Heather M. Seferovich, “Human Anatomy in the LDS Standard Works,” Religious Educator 16 no. 3 (2015): 185–191.
Heather M. Seferovich (firstname.lastname@example.org) was curator of the Education in Zion Gallery at Brigham Young University and co-curator, with Jonathan J. Wisco, of the Bodies Filled with Light exhibition when this article was published.
The Education in Zion Gallery's anatomy exhibition, Bodies Filled with Light.
Considering that the discipline of human anatomy was quite rudimentary when the scriptures were written and compiled, it is surprising that there are 9,123 references to the subject in the LDS standard works, which results statistically in a reference every 4.6 verses. In comparison, the King James Version of the Bible alone contains 6,525 references, yielding a reference every 4.7 verses. In the standard works, the top five anatomical parts mentioned are the hand, heart, eyes, mouth, and flesh; in the King James Version they are hand, heart, eyes, mouth, and feet.
Why are there so many references to human anatomy in holy writ? What does this number of references say about the human body? And what can we learn from these references? Here are eight reasons for the frequent anatomy references:
Our physical bodies are ideal teaching tools; our possession of a body remains constant, whereas language, culture, and the environment all change over time. We are all familiar, to varying degrees, with our bodies. When we read about heads, mouths, necks, shoulders, hearts, and bowels in the scriptures, we all have these and can relate to them on at least some basic level. We know, in general terms, what they do or what they control and how they function. However, more insight and understanding about our bodies comes through time and experience coupled with rigorous intellectual study and prayer.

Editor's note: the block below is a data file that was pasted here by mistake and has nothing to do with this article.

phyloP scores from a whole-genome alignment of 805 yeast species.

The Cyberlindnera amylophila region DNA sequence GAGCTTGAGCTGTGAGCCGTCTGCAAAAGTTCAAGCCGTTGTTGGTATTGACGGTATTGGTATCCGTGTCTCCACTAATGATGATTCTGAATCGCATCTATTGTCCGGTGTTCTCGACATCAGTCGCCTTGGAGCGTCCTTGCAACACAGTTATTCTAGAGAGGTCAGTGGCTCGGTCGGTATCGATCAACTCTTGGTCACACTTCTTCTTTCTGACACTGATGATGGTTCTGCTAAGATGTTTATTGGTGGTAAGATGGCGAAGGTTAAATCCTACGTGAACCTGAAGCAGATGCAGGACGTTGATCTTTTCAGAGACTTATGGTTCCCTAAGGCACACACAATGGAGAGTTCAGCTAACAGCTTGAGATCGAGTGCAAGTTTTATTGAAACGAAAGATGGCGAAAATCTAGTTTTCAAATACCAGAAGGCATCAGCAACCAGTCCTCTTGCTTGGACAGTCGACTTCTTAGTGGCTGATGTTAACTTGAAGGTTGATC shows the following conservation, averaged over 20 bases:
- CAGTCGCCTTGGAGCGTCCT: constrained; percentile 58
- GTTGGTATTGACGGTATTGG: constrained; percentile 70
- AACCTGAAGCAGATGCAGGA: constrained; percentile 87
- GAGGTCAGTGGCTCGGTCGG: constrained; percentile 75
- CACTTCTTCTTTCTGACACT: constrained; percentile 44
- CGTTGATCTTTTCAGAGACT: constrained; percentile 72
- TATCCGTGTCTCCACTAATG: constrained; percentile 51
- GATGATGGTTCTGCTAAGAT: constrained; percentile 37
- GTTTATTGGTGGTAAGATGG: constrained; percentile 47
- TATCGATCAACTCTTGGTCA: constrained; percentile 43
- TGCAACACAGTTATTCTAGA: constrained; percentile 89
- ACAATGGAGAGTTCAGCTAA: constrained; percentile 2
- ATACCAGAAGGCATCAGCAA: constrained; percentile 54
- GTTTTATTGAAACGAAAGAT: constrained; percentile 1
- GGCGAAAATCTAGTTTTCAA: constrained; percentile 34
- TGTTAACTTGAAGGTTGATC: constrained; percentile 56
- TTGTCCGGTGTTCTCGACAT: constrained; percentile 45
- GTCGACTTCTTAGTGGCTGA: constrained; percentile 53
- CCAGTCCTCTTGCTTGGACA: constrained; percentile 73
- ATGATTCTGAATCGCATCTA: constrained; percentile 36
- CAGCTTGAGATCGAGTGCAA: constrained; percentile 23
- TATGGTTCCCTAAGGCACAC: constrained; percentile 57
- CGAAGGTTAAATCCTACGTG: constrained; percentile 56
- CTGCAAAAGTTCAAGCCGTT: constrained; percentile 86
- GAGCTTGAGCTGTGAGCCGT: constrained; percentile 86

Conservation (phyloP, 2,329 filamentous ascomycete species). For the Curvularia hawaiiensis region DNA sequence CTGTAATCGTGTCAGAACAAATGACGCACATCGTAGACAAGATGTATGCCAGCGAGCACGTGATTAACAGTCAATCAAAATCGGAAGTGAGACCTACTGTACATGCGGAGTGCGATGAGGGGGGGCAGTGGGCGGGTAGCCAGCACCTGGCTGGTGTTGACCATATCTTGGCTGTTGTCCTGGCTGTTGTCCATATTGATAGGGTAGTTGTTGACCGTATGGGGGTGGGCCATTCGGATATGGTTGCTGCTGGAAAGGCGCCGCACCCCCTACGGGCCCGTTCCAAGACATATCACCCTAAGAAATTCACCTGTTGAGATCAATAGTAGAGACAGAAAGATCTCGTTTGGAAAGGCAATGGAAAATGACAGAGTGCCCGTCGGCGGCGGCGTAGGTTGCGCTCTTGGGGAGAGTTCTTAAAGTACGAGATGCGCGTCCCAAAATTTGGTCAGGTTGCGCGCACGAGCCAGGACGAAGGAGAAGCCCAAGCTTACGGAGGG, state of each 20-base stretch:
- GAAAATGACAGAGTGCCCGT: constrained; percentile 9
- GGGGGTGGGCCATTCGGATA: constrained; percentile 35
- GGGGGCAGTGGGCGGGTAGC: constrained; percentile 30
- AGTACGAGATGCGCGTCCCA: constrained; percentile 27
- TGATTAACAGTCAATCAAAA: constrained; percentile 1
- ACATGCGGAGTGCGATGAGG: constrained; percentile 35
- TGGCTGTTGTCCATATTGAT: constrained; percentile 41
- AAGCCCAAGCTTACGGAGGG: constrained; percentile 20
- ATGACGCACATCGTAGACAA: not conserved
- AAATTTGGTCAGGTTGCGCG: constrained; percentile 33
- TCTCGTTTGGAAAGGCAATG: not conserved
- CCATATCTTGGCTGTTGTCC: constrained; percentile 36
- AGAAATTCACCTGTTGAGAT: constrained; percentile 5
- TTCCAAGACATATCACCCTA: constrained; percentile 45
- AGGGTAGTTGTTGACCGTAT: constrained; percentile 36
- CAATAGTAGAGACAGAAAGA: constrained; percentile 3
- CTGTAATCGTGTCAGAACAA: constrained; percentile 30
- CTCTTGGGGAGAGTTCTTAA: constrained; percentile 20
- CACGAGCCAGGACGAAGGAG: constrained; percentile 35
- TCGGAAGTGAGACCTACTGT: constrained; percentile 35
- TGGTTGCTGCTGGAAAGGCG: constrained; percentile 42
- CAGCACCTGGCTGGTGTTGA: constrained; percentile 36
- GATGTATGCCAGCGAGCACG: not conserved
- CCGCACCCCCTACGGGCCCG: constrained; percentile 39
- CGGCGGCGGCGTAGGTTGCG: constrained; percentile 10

Joseph Smith revealed that God has a body of flesh and bones (see Joseph Smith—History 1:30–31) and that we are created in his image (see Moses 2:27; 6:8–9), so it is no surprise that gaining a mortal body is a necessity for exaltation (see Doctrine and Covenants 93:33–34).
In the King Follett discourse, Joseph Smith taught, “God himself, finding he was in the midst of spirits and glory, because he was more intelligent, saw proper to institute laws whereby the rest could have a privilege to advance like himself.” Gaining a body ultimately leads to spiritual progression, and learning about the symbolism of our bodies through the scriptures seems to be a nice pairing spiritually speaking.